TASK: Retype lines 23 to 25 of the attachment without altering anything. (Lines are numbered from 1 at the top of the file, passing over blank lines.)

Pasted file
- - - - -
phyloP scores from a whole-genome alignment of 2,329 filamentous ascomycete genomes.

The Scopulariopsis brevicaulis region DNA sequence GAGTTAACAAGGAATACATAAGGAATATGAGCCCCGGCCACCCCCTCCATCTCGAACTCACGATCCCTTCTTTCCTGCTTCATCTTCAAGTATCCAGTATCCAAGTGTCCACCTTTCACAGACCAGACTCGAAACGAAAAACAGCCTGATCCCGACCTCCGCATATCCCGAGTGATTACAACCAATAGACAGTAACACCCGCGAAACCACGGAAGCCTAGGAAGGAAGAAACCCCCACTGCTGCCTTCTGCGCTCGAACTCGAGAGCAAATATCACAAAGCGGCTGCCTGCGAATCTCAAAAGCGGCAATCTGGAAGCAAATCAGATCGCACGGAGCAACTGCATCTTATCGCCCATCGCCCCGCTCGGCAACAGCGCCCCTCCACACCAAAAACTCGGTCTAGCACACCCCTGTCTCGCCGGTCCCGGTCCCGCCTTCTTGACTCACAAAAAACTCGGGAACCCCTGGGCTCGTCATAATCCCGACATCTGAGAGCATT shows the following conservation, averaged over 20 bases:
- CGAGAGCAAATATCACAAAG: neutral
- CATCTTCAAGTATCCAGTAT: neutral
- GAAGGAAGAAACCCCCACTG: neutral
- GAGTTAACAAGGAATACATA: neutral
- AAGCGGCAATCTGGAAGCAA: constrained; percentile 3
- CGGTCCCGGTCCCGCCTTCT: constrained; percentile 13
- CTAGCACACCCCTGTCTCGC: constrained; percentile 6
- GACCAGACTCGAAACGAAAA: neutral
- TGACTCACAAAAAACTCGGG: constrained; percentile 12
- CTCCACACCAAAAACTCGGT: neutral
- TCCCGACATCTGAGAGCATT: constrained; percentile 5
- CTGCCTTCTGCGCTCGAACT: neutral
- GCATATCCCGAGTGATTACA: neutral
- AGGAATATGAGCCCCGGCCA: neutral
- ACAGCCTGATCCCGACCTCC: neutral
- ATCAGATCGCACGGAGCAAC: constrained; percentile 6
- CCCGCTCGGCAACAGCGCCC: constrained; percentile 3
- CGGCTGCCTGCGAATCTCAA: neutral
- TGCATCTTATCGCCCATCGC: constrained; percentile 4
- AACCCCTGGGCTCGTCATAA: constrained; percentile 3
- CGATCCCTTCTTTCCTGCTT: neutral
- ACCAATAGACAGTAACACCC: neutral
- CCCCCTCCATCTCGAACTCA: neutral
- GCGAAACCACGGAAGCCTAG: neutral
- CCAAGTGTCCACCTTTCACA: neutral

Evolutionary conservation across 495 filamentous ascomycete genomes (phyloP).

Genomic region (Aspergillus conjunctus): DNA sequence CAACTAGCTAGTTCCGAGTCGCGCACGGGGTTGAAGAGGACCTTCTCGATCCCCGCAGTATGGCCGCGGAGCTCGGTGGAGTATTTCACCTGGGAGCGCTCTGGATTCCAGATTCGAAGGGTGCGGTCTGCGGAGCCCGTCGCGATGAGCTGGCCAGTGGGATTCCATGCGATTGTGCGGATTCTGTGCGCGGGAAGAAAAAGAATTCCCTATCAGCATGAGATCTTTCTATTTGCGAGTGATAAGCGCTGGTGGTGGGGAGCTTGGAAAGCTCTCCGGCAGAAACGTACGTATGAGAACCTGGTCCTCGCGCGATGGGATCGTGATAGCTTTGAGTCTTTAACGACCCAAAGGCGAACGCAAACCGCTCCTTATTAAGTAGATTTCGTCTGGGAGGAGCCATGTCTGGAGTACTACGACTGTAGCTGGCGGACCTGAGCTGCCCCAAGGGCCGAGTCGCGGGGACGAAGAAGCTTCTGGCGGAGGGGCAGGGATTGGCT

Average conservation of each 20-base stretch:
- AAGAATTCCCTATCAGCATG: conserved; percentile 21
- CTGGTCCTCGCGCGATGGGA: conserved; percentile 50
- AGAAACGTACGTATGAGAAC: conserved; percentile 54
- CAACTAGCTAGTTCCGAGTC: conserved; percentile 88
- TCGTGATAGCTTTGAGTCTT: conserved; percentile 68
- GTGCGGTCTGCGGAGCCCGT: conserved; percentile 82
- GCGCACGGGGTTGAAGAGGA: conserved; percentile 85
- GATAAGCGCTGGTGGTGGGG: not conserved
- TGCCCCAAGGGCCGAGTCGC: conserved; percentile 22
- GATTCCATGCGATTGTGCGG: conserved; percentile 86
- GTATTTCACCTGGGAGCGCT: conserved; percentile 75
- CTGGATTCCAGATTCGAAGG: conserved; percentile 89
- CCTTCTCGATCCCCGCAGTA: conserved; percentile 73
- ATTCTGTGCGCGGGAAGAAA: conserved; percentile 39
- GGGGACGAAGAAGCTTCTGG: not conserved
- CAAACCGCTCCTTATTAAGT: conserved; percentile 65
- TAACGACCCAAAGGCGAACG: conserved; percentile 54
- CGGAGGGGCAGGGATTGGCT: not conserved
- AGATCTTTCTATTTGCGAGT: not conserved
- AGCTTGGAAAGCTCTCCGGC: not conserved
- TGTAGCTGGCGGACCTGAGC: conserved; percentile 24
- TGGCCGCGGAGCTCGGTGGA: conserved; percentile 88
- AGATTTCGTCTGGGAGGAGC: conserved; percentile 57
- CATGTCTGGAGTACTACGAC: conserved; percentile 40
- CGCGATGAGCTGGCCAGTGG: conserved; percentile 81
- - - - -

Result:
- CGATCCCTTCTTTCCTGCTT: neutral
- ACCAATAGACAGTAACACCC: neutral
- CCCCCTCCATCTCGAACTCA: neutral